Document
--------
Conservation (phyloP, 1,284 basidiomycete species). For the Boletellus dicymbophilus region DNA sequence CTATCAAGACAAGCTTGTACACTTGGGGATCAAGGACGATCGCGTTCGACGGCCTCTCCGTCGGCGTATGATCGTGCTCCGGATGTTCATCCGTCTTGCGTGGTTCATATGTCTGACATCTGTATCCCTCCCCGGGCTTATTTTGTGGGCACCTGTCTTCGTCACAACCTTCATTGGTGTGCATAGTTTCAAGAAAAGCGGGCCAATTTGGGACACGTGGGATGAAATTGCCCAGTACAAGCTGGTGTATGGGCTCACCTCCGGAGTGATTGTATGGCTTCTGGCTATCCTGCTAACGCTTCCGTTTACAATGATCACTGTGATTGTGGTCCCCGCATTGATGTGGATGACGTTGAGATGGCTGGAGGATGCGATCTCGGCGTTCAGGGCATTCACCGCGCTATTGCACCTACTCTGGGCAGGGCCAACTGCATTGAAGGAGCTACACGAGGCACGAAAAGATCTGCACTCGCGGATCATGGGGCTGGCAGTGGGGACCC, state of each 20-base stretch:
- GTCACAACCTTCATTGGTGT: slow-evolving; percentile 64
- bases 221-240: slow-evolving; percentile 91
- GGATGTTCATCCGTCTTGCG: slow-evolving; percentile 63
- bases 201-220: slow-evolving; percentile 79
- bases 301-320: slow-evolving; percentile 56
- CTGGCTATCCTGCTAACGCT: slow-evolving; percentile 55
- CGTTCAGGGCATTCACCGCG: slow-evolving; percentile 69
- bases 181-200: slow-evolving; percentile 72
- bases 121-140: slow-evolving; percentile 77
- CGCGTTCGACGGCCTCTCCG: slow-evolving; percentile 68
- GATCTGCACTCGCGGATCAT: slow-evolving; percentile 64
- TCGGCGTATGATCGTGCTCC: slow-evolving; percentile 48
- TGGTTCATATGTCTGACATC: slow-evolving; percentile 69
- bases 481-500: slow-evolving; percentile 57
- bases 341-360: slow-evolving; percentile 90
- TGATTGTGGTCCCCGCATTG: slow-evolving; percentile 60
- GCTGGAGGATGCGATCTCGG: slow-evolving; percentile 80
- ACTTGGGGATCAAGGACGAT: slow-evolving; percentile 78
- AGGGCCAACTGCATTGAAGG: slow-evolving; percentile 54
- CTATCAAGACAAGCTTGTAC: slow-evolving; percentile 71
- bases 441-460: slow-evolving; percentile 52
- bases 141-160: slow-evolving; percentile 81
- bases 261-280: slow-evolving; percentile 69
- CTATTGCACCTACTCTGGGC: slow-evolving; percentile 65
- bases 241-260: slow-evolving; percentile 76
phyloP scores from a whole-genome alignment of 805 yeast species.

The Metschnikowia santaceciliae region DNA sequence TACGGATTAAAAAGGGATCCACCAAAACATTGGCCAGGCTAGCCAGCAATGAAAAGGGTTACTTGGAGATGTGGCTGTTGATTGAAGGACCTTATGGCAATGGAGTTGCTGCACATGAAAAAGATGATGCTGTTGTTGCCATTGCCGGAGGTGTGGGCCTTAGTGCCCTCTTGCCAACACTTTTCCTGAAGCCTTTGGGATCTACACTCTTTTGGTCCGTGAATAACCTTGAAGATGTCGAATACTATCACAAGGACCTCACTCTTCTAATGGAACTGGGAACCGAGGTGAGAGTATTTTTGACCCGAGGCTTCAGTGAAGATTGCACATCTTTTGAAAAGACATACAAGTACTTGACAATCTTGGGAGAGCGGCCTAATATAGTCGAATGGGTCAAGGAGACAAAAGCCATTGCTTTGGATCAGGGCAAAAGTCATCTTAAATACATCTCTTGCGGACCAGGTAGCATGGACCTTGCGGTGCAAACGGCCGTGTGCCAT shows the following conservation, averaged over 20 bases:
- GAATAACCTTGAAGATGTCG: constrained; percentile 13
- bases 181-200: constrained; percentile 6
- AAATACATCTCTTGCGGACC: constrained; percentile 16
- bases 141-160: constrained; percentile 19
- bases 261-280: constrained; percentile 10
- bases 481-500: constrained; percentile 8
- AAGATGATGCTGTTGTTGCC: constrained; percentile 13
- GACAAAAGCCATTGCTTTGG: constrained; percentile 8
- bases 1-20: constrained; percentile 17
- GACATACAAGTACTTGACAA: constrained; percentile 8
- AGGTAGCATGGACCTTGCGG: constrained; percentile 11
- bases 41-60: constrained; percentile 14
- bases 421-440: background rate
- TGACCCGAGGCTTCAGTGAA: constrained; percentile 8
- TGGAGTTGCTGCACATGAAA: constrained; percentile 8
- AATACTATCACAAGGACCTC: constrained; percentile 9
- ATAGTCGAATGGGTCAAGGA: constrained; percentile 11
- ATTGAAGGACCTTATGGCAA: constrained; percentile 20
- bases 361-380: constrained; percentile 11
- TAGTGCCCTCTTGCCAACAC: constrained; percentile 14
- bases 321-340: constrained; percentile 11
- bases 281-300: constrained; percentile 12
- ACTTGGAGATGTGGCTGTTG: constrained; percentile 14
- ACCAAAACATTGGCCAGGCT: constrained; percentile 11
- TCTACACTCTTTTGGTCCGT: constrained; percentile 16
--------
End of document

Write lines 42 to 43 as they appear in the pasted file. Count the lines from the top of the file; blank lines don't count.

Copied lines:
- TGACCCGAGGCTTCAGTGAA: constrained; percentile 8
- TGGAGTTGCTGCACATGAAA: constrained; percentile 8